Give customers a reason to do business with you.
Another lovely Manhattan living option that you won’t find listed on New Construction Manhattan. Most Manhattan neighborhoods feature at least a few townhouse-lined sidestreets, and they are indeed nice places to live, if generally more expensive to buy and maintain than condominiums. Many townhouses offer such old-Manhattan touches as crown moldings and working fireplaces, and provide a level of privacy that’s generally scarce in Manhattan -- and they also offer no co-op style hoops to jump through in terms of ownership. But while Manhattan townhouses possess a charm all their own, they are -- at least in Manhattan -- a very scarce commodity; there aren’t a lot of new townhouses being built, at least relative to the number of new construction condos and condominium conversions on the market.
Just what they sound like, walk-ups are distinguished by the fact that residents have to, yes, walk up to their places. Walk-ups are a staple in neighborhoods such as Gramercy Park, the Lower East Side and the East Village, where what was once nearly tenement-style housing has been transformed into desirable addresses by the changing neighborhoods around them. There are some lovely, lovingly restored walk-up condominium listings in Manhattan, but for the most part, these are
1. Cost 2. Plenty of No Broker Fee Availabilities 3. Privacy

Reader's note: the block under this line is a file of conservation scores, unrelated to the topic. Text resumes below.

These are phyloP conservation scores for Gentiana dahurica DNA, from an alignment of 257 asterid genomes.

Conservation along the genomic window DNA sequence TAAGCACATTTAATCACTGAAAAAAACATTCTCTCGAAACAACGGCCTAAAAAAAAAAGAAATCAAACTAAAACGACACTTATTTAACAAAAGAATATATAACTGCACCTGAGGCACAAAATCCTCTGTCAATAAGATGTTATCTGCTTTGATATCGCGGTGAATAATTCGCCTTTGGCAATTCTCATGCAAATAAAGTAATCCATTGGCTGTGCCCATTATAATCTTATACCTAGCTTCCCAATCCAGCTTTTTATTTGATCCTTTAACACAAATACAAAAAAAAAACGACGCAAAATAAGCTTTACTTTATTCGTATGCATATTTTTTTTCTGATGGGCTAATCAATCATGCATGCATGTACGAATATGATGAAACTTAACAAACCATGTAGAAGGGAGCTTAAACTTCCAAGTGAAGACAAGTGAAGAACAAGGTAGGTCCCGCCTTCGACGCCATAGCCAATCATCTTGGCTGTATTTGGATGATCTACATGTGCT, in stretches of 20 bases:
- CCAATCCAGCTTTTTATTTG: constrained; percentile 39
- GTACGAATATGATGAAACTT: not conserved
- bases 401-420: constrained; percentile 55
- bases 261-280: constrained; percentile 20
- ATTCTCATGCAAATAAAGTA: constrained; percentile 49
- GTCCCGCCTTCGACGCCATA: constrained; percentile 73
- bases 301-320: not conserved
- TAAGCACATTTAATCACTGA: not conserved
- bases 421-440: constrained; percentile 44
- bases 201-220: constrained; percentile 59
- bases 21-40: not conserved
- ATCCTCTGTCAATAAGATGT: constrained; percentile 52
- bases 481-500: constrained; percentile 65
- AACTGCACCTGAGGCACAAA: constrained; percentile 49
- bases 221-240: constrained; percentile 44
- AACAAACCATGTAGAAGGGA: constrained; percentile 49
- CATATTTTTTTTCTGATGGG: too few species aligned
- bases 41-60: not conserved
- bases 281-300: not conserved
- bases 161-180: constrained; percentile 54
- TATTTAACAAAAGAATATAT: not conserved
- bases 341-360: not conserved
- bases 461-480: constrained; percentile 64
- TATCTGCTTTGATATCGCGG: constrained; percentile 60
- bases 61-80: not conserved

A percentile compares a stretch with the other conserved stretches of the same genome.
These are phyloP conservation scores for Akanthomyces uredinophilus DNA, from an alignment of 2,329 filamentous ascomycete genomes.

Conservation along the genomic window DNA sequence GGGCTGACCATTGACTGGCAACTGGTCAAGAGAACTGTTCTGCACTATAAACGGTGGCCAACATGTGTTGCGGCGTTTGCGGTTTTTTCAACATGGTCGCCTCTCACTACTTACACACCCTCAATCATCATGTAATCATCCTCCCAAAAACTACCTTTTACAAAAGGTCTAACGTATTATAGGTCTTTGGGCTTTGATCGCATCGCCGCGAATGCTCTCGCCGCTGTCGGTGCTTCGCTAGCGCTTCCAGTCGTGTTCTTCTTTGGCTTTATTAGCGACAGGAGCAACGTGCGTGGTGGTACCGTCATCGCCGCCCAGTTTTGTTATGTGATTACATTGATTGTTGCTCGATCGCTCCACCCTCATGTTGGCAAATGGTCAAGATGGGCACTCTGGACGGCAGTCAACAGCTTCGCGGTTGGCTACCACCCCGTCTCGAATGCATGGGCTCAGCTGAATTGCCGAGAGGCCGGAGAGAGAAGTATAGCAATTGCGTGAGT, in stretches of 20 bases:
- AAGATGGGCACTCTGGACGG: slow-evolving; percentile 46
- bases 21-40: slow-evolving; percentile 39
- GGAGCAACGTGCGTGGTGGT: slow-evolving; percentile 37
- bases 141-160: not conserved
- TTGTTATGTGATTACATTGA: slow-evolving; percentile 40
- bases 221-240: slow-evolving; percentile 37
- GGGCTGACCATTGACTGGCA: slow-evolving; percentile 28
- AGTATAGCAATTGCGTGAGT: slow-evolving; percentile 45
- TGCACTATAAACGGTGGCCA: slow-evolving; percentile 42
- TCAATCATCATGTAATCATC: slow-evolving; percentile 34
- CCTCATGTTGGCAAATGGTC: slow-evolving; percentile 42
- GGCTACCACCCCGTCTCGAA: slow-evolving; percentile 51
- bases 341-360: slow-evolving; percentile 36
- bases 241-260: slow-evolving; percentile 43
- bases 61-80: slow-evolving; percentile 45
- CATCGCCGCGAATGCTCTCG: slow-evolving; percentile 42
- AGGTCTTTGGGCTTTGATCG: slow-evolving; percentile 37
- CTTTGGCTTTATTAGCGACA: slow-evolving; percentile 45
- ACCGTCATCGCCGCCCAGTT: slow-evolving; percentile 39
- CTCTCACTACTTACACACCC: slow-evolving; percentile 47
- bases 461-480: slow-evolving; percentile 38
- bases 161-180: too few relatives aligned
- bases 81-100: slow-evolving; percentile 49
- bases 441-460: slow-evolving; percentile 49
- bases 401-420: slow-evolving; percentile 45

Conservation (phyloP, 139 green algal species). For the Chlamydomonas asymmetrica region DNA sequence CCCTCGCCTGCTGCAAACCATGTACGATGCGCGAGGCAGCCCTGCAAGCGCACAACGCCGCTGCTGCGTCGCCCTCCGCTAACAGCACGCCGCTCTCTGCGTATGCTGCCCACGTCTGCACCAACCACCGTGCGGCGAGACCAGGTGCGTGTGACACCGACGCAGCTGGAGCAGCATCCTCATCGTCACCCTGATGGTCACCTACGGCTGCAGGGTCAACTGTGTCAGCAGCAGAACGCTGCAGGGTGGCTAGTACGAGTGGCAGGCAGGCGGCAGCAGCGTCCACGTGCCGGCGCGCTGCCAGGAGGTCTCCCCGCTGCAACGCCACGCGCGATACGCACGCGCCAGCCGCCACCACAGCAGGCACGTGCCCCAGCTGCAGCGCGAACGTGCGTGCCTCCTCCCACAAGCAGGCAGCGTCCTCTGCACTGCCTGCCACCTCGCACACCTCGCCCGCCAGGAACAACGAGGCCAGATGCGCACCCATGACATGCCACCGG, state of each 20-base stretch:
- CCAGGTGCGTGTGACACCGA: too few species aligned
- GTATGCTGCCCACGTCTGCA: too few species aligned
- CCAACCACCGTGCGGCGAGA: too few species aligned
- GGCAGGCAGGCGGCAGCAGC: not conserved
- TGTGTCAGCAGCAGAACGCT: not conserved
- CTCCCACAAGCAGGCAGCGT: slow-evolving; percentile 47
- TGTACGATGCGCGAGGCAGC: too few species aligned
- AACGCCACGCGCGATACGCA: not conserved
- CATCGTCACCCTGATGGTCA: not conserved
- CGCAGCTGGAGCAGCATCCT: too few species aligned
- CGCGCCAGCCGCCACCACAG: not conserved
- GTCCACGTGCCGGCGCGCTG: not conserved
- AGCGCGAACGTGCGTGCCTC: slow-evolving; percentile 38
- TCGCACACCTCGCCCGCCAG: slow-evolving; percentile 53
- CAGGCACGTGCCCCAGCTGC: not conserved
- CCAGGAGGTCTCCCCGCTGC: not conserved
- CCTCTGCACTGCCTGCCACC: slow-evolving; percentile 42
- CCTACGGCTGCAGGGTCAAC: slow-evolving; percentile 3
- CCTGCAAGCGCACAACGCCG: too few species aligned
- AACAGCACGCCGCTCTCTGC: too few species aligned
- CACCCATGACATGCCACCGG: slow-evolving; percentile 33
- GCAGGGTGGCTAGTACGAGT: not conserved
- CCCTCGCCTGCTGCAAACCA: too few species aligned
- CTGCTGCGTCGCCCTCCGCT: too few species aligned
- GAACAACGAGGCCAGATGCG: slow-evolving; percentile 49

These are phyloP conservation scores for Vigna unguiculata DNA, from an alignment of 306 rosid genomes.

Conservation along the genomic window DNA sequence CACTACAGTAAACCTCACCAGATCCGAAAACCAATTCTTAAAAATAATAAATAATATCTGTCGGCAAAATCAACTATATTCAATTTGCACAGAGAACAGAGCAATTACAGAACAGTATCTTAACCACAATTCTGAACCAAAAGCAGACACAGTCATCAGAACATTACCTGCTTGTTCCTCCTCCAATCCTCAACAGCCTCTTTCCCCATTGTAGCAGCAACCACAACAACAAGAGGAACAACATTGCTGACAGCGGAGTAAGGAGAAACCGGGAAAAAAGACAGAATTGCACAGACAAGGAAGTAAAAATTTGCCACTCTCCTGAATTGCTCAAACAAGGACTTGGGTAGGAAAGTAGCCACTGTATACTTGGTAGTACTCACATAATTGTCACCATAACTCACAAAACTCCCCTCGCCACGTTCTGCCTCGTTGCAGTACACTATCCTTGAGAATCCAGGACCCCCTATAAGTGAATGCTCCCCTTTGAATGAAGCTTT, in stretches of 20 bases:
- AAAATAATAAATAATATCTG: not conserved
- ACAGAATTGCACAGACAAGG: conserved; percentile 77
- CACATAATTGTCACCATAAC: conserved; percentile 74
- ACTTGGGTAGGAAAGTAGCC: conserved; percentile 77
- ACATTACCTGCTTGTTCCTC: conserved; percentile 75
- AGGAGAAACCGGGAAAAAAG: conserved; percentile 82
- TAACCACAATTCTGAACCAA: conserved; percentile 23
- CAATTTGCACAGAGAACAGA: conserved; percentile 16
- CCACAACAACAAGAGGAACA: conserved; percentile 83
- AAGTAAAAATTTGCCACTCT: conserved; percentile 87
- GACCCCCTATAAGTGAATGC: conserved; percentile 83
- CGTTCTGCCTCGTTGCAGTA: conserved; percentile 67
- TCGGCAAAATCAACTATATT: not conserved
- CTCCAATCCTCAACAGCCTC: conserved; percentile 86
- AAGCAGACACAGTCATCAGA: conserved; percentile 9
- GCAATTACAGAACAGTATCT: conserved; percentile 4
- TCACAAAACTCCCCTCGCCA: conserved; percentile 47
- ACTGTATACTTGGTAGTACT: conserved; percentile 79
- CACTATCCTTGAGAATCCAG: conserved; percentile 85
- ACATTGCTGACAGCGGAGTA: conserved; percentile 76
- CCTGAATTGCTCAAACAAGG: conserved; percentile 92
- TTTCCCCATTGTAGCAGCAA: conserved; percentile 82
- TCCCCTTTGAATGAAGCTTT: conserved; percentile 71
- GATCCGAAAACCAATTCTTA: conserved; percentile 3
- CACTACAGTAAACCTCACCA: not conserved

4. Vintage Apartments 5. Exercise
As with walk-ups, lofts were originally almost marginal housing -- popular with artists, dancers, musicians and other downtown-types who saw apartment/studio possibilities in what generally started as raw industrial space. But much as loft-heavy neighborhoods such as Soho, Tribeca, and Chelsea have come up in the world since the 1970s, lofts have gone from ad hoc housing for artists to status symbols in apartment form. It’s easy to see why, though: from the open floors, oversized windows and high ceilings to their spacious dimensions, Manhattan lofts offer some unique interior design opportunities. It may seem strange that some of the most desirable -- and expensive -- apartment listings in Manhattan began their lives as warehouse space, but that’s NYC real estate for you.
Co-ops vs. Condos: An Overview
Condos and co-ops share similarities but also have unique characteristics that offer a variety of options for residents. In many ways, the New York City real estate market is unlike any other in the United States. One of the biggest differences is that apartments for sale in NYC are either condos or co-ops. In most places, condos are the rule, but not in the Big Apple. Although co-ops outnumber condos in NYC—by about 75%, per most estimates—more condos are on the active market at any given moment.
Let’s start with a brief examination of the difference between a co-op and a condo. When you buy a condominium, your apartment, as well as a percentage of the common areas, belong to you. When you buy a co-op, you don’t actually buy your apartment; instead, you are buying shares in a corporation that is your building. The size of your share depends on the size of your apartment; buying the shares allows you to occupy a unit in the co-op building. At the closing for a condo, you’ll be given a deed; at the closing for a co-op, you’ll get a proprietary lease.
For the most part, both condos and co-ops have a doorman and a superintendent on staff; some will add a concierge who will do everything the other two don’t. The amenities can be low-key (maybe just a storage room in the basement) or as all-encompassing, such as a landscaped terrace, a billiards room, a piano room, a screening room, a children’s playroom, and a gym.